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Australian coking coal price declines attributed to several low offers from a major Indian steelmaker

Australian coking coal price declines are attributed to several low offers from a tender by a major Indian steelmaker. Despite these lower offers, Chinese mills are looking to acquire seaborne premium hard coking coal (PHCC) due to insufficient domestic supply.

Key Points:

  • A major Indian steelmaker received several offers below $290 per tonne FOB Australia.
  • The steelmaker is sourcing approximately 40,000-75,000 tonnes of PHCC with April laycan.
  • The expected tender conclusion on Wednesday did not occur, leading to speculation that a final price below $280 per tonne might be announced on Thursday.
  • A 40,000 tonnes HCCA Prime premium mid-volatility hard coking coal (HCC) with May 1-10 laycan at $288 per tonne FOB Australia was listed on the globalCOAL platform.
  • Some Indian sources anticipate increased demand for April or May cargoes after a period of silence.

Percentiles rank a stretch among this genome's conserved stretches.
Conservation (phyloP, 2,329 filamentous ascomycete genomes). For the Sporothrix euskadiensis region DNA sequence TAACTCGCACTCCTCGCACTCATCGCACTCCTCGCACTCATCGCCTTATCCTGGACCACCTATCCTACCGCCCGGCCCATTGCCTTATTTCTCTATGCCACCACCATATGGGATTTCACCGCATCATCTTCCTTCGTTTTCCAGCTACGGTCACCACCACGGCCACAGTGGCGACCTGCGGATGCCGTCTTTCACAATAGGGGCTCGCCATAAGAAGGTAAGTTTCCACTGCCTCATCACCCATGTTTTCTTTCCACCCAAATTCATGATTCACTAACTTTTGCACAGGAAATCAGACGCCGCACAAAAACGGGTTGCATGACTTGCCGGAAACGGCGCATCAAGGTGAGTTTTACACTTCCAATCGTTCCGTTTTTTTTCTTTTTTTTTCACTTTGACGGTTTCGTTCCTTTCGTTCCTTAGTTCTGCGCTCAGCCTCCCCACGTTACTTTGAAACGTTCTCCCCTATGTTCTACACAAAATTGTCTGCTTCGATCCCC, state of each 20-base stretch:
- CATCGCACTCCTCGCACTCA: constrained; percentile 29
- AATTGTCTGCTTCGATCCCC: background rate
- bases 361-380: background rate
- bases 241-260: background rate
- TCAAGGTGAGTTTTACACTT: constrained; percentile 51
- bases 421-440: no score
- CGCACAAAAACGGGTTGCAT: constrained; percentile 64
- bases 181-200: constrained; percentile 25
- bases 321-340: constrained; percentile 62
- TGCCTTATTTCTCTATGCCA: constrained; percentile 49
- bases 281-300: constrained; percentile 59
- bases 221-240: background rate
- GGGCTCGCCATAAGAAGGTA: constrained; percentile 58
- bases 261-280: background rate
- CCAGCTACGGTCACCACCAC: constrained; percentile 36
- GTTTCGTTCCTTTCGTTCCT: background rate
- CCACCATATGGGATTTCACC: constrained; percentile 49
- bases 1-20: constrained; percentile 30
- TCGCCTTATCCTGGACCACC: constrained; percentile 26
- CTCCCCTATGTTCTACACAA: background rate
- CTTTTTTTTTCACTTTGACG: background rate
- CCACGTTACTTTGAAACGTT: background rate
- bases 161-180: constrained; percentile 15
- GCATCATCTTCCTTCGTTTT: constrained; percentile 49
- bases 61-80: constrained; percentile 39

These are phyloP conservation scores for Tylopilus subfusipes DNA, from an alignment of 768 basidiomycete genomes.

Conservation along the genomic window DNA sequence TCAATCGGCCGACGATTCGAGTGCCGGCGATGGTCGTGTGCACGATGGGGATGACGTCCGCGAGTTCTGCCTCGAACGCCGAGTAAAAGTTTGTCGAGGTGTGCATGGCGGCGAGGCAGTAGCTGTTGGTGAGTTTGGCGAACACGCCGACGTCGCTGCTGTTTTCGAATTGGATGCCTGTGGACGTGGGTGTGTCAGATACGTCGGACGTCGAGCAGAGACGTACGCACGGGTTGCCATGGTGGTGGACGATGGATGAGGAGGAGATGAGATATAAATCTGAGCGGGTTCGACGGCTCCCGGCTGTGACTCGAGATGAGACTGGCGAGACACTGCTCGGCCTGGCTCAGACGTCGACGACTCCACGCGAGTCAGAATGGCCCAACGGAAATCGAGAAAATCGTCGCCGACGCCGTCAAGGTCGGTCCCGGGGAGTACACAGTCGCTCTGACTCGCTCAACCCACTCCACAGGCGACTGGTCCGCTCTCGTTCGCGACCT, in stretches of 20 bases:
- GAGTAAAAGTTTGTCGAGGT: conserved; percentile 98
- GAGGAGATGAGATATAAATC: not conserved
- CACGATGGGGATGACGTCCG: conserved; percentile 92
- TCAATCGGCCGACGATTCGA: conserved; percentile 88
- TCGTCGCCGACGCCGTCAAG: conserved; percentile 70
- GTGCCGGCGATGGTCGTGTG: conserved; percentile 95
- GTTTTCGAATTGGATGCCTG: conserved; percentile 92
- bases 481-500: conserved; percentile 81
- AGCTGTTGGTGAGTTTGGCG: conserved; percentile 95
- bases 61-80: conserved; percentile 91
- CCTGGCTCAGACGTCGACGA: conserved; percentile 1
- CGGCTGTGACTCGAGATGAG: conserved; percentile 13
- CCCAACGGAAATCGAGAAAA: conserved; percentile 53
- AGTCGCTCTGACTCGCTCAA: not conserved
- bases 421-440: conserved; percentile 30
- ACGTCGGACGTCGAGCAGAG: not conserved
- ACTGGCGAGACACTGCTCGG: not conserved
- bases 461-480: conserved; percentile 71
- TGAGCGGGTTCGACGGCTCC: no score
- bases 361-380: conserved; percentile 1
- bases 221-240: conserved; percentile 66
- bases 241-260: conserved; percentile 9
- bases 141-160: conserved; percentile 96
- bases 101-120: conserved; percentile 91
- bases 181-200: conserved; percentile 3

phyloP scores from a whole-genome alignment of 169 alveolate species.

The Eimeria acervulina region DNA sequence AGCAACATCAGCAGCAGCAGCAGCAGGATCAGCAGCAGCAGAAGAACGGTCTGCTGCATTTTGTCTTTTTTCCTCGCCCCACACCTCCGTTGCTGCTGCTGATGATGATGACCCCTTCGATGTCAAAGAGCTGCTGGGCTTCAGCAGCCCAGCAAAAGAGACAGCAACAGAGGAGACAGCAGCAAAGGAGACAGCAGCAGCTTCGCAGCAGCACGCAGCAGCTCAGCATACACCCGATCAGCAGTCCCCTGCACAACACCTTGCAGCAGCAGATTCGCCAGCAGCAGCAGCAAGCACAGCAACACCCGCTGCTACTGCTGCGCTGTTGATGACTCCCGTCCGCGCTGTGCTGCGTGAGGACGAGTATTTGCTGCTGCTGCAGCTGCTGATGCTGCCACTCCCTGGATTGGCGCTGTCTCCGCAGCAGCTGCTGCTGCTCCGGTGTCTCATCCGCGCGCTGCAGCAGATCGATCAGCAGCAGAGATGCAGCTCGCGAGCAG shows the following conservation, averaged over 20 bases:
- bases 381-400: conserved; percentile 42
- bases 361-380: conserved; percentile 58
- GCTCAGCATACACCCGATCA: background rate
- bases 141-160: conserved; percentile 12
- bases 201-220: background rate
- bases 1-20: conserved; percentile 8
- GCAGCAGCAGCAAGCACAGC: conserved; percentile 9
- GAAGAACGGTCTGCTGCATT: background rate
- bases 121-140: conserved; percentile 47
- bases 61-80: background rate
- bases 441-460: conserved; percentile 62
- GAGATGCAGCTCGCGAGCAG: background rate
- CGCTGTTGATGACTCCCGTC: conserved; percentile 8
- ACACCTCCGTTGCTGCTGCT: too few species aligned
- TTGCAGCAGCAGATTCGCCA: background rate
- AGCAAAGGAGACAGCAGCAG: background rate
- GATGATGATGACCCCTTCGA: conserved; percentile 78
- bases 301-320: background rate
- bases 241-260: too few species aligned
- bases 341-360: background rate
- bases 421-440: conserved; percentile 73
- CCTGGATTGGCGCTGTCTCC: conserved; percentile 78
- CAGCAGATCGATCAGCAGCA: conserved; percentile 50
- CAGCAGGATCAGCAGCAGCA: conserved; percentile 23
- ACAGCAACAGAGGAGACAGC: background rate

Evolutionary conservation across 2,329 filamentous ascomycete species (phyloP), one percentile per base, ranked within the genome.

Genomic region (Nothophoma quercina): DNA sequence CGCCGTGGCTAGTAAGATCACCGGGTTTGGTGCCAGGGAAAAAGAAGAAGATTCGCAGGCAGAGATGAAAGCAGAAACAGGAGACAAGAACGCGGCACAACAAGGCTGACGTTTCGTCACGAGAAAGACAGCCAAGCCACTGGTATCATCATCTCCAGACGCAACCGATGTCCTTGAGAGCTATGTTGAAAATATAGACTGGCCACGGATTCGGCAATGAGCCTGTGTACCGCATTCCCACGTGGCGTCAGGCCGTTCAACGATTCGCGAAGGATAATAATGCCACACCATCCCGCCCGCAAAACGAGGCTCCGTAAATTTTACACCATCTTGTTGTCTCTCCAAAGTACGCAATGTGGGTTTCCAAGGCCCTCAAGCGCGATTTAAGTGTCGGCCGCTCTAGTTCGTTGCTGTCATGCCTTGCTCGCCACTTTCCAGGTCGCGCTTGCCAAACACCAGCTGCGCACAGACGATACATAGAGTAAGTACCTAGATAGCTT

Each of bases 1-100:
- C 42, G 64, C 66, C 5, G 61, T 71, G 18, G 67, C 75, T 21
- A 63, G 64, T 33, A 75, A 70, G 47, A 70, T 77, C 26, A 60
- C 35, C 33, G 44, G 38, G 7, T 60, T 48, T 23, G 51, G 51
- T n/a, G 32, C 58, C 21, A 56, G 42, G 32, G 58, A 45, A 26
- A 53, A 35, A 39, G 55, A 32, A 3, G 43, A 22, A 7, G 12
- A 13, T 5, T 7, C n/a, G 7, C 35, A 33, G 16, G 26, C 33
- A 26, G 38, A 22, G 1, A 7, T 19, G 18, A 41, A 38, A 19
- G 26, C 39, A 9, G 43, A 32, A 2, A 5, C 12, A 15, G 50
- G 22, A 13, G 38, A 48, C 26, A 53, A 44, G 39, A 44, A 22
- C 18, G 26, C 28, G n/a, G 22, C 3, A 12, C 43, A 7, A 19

• A major Indian steelmaker is interested in 30,000 tonnes of mid-volatility HCC with coke strength after reaction (CSR) above 60% for April arrival.
  • Some Chinese mill sources showed interest in PHCC due to low domestic supply, and Indian buyers are targeting prices around $250 per tonne FOB Australia.
  • The article notes that the Chinese domestic coking coal market was quiet, with poor downstream demand being the main issue.
  • There’s a suggestion that the demand for coking coal from downstream industries is low due to the consumption of steel products not having returned to levels seen before the pandemic.
  • Coke and iron ore prices have declined, impacting steel production costs and the demand for raw materials.
  • Poor demand causes steel prices to drop, leading mills to reduce production and raw materials prices to follow.

Source: Fastmarkets, AI generated